In a recent AfterEllen.com article about out South Africa’s first prominent lesbian TV character, we also mentioned singer-songwriter Melanie Lowe as one of the very few high-profile openly gay or bisexual women in South Africa. Lowe came to fame in 2002, after appearing on the American Idol-type show Idol, and publicly came out as a lesbian this past June.
In her first interview with AfterEllen.com, Lowe talks about her musical inspiration, her label, Mellow Music, the importance of coming out, and her impending wedding to fiancée, Angela Brest.
AfterEllen.com: How would you describe your music?
I don’t subscribe to any requirements in terms of making a commercial hit and, to that end, my songs are lyrically and melodically driven and are definitely not your typical commercial type. I write what’s in my heart, pure and simple. However that translates, is what it is.
It’s very hard to be objective about your own songs. They are all far too close to me and I didn’t even know they would be of interest to anyone until a lot of people had spent a lot of time convincing me otherwise! I still find it hard to believe. I think if there were a category called “Melanie Lowe,” it’d be easier to put them somewhere but, like their creator, they don’t fit into a box of any kind.
While I’ve had many people try and convince me that I will never get anywhere unless I find a target market, I tend to disagree. I don’t want to shut anyone off. I want everyone to hear my stories and take from them what they want to take. If they choose to take nothing then that’s fine by me. I want to reach the people that want to be reached.
AE: You list Tori Amos, Tegan and Sara, Tracy Chapman and Sarah Bettens among the musicians you admire. What’s the common theme that attracts you to their music?
Secondly, they are all completely unique and have built a following by just being themselves and holding on to their musical integrity. Tori Amos is my biggest inspiration and the reason for that is that it hasn’t always been easy for her. She, like me, has played the smoky cigar bars, done the low paying or free gigs and the endless footwork required to just get your songs heard. She has paid her dues in many ways and she’s done it all by being herself, even though her style is completely alternate to the mainstream. I admire that so much. It inspires me to pick up and carry on when another door gets slammed in my face because, even having a name in the music industry, does not guarantee open doors.
I am part of a minority group of artists who won’t give in and do the song that everyone wants to hear, the one that’s a guaranteed money-spinner. I have frustrated more than a few record labels, I know, because in South Africa, that means that you are a very small corner of the market! It’s the toughest route I guess but for me, it’s simply the only route.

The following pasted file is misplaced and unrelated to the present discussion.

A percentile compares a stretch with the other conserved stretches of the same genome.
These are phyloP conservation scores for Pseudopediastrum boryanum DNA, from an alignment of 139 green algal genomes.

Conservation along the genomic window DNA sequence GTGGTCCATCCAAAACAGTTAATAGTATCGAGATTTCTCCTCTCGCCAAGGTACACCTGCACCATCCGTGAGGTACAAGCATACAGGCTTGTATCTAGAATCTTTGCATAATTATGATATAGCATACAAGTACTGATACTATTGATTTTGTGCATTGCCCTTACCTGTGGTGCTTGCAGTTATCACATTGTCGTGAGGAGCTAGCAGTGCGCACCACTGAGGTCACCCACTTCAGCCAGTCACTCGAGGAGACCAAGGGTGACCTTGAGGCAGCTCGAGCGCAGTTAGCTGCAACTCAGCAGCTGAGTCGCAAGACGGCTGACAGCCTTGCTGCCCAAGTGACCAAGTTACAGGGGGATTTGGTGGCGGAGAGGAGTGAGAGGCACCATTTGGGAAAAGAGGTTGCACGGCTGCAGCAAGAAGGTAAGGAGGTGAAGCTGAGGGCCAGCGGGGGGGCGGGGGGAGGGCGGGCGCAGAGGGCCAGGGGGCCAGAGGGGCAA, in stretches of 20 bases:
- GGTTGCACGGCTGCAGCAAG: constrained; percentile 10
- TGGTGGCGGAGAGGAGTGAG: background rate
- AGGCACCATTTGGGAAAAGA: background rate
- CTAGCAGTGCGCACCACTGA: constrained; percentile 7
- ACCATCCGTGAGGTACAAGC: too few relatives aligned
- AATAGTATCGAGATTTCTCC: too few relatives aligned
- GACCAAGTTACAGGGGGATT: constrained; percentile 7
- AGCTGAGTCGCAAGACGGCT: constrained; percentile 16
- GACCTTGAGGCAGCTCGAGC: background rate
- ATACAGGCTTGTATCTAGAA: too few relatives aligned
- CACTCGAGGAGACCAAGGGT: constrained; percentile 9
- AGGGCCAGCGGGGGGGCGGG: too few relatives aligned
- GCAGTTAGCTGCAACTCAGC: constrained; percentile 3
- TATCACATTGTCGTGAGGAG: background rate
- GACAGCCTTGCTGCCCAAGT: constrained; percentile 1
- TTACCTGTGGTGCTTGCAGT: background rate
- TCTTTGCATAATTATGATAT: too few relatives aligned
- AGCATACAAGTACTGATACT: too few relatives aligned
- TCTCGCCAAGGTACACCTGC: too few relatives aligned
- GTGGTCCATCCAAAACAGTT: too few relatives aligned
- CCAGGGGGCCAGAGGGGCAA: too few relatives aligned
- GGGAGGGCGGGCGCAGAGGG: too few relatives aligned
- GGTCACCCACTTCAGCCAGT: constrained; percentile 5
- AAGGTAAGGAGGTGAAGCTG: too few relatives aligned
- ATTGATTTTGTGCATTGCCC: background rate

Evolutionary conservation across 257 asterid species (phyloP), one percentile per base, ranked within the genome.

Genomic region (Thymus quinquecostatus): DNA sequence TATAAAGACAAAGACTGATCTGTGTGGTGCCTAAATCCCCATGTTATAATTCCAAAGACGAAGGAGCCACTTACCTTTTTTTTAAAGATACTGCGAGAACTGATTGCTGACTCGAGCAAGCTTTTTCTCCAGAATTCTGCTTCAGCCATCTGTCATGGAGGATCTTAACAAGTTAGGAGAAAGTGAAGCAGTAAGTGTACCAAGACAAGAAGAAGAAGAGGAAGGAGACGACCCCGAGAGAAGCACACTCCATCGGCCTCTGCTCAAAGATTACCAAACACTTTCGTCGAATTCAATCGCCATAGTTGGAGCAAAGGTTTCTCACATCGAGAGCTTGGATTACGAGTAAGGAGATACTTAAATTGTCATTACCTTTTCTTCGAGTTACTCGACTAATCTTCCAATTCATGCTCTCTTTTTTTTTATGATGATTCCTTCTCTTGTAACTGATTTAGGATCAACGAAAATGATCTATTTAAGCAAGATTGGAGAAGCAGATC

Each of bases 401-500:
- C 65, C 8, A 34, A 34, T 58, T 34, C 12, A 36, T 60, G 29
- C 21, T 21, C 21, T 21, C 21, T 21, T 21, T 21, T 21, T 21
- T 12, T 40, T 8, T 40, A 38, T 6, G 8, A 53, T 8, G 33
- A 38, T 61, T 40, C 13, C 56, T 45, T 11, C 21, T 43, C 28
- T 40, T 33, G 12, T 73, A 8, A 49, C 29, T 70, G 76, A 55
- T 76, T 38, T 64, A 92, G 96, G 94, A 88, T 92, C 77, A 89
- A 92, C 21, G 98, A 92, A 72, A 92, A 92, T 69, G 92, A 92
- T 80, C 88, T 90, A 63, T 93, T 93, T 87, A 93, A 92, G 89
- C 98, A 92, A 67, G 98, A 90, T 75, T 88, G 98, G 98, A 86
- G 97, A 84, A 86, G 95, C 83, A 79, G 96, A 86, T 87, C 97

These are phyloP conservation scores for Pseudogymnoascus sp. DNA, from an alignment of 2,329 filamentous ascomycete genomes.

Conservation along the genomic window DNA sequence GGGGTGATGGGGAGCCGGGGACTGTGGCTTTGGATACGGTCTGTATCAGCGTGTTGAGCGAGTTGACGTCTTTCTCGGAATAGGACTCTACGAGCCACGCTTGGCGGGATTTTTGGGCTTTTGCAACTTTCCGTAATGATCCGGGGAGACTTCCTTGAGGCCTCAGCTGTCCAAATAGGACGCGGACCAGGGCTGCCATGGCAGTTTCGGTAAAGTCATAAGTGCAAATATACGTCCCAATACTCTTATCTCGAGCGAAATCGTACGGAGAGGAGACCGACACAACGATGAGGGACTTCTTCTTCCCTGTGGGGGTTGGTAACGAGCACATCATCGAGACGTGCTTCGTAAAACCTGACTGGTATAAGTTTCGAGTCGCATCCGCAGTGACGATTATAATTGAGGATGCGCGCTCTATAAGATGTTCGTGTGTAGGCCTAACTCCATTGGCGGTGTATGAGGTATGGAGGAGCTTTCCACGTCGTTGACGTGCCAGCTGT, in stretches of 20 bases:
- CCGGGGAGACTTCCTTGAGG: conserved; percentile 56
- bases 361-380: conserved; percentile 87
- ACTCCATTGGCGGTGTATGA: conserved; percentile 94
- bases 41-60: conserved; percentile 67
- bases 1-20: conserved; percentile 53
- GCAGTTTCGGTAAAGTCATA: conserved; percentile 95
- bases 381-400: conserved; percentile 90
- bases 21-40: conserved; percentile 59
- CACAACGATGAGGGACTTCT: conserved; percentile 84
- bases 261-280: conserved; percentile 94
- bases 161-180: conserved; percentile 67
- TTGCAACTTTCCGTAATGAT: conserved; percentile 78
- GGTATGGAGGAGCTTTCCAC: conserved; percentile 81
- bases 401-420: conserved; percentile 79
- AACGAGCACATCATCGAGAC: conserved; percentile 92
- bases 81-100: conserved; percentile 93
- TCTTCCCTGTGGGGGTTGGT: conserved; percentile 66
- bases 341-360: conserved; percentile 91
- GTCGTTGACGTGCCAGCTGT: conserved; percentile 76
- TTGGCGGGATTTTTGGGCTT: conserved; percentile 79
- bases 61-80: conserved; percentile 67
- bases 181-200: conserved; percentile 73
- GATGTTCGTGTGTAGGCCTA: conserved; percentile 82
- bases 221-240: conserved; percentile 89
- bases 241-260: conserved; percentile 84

When I start to feel like it’s not worth it anymore, I think of how Tori struggled and, while I wouldn’t be so bold as to place myself in her league, I know I have an equal amount of passion, and my stories are just as important to me as hers are, to her. I know it’s possible, because she did it.
AE: In your experience, what are the best and most challenging aspects of being part of South Africa’s music scene?
The market is far smaller and finding the people with the right kind of experience and no-how, is tricky. For that reason South African musicians are very accustomed to doing it all themselves. The problem is that it’s an incredible amount of blood, sweat and tears, for very little reward. Luckily we all love what we do! Those that aren’t in it for the love of it, soon fall by the wayside because sometimes that passion is all that keeps you going.
I don’t want to make you think that it’s all bad though, I wouldn’t be doing it if I didn’t love it and every career has its pros and cons. The difference with music is that it’s more of a calling than a career. It is, quite simply, my life. I am Melanie Lowe, the artist, no matter what I am doing or where I am. Music is inherently part of who I am. It’s runs through my bloodstream. That in itself is a challenge. I have to separate myself from my career at times or you really do take everything far too personally.
People will only ever see the parts of you they want to see. I will never be a “real” person to a lot of people. For an artistic, over-sensitive temperament, that can be tough, but I love all the challenges. I would shrivel up and die if I had to do something else instead of music. I’ve never been more alive than I am when I am sharing my music with people. It feeds my soul. For that, I will face, and take on, any challenge!